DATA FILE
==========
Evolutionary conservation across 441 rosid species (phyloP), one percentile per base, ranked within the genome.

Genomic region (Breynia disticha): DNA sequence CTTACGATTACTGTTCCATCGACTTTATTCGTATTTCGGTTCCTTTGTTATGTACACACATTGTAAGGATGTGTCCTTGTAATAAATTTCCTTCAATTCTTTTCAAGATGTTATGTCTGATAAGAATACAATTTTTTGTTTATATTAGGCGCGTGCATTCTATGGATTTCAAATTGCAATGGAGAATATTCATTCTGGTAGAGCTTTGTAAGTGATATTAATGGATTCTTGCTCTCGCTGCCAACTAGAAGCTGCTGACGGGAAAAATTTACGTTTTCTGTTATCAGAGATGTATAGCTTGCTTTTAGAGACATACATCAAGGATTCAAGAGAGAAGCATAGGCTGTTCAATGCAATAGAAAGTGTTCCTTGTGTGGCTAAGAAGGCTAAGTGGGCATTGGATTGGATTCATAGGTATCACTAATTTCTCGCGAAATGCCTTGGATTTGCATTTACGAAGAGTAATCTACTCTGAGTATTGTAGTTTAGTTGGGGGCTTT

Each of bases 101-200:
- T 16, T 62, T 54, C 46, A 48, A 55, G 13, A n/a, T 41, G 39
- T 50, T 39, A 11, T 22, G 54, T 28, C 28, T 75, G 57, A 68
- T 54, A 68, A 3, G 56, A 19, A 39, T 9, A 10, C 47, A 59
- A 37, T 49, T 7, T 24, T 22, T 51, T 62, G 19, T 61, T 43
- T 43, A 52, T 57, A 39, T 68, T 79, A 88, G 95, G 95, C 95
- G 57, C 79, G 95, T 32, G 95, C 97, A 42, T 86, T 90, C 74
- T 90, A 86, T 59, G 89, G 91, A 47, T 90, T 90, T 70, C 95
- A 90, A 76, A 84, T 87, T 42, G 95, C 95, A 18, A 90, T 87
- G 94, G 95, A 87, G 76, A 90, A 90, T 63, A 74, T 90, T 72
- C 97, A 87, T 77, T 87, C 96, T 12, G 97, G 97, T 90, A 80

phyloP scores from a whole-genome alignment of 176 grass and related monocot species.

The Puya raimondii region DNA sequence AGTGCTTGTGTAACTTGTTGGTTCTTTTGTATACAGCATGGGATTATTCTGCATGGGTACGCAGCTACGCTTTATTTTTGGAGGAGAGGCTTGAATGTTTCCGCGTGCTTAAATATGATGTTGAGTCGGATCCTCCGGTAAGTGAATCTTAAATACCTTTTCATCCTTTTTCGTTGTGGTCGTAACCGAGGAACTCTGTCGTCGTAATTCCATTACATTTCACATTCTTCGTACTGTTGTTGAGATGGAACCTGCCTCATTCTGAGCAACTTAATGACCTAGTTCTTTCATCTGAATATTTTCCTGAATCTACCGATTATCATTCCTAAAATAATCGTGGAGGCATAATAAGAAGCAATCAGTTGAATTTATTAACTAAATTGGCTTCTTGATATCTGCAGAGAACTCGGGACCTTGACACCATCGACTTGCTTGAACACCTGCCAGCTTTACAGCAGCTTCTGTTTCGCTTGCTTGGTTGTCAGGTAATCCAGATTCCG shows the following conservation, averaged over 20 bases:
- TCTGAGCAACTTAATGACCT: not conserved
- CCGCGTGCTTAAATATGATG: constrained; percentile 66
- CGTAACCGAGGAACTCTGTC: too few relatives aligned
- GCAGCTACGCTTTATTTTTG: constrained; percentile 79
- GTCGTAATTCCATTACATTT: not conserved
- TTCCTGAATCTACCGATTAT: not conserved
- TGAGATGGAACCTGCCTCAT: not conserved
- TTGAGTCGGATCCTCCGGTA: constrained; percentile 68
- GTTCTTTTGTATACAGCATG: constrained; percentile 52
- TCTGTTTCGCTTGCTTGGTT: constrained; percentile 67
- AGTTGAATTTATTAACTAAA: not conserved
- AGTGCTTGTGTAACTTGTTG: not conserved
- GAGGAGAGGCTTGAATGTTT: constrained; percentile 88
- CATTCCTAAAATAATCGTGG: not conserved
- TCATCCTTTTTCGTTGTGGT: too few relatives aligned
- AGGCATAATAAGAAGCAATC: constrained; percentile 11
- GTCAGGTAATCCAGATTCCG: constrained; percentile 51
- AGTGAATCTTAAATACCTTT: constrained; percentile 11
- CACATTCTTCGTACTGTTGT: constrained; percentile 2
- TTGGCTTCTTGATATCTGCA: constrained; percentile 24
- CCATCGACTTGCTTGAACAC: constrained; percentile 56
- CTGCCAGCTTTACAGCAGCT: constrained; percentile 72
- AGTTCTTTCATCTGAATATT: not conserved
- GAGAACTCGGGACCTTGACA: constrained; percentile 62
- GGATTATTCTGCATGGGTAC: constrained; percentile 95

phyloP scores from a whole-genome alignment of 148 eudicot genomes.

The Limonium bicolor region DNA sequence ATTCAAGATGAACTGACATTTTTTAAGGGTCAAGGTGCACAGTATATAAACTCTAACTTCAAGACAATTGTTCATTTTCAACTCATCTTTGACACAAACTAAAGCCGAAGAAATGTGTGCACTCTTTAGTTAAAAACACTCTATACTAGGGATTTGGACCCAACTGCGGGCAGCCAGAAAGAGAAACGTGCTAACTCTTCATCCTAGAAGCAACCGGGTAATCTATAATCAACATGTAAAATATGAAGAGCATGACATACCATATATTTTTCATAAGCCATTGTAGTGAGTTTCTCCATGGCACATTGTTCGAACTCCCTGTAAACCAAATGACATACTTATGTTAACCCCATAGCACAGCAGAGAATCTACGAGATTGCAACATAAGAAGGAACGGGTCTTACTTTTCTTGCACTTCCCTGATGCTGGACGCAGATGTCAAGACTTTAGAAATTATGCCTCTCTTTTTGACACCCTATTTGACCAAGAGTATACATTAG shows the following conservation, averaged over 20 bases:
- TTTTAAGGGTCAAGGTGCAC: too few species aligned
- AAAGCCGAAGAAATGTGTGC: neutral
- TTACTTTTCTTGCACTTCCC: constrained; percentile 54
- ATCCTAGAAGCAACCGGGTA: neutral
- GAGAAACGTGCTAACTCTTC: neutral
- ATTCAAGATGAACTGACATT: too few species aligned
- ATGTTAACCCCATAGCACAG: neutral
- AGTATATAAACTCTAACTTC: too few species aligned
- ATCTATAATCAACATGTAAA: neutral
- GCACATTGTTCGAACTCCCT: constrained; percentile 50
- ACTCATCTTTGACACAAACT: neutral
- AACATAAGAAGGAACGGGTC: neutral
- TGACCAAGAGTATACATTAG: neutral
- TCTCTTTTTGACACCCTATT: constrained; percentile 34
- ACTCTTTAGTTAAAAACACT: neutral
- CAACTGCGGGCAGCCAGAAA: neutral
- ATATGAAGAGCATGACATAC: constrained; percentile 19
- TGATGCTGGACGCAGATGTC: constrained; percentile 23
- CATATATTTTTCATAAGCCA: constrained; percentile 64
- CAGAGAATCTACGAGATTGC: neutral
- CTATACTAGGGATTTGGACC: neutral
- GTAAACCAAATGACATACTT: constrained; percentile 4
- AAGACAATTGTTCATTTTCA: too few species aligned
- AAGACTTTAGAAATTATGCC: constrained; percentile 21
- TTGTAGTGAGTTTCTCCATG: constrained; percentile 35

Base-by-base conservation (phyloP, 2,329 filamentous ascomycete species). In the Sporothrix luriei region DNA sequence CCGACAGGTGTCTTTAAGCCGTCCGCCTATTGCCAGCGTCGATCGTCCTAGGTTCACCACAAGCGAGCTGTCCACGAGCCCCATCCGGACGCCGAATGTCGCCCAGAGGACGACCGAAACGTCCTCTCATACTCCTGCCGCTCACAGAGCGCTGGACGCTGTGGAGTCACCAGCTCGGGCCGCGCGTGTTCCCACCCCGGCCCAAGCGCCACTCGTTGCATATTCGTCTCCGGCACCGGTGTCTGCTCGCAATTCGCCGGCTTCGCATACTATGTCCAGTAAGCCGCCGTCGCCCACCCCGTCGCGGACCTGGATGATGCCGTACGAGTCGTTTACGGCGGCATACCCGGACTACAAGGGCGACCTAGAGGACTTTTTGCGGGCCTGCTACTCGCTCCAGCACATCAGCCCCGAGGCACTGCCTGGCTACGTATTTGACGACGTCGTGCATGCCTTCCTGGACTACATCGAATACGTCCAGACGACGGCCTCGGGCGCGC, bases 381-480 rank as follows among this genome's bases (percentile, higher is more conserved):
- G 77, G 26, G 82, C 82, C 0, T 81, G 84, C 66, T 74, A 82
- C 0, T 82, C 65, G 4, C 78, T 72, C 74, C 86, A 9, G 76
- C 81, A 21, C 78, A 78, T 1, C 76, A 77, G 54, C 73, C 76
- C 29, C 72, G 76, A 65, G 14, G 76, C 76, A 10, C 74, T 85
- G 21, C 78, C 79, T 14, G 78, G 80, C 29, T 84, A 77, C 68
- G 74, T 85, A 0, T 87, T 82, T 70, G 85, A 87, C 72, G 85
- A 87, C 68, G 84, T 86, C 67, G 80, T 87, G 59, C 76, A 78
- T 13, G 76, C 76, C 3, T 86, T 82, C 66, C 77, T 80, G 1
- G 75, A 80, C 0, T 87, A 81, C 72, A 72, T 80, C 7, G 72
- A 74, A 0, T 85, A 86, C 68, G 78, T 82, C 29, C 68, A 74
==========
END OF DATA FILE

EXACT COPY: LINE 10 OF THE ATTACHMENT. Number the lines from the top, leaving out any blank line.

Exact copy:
- T 90, A 86, T 59, G 89, G 91, A 47, T 90, T 90, T 70, C 95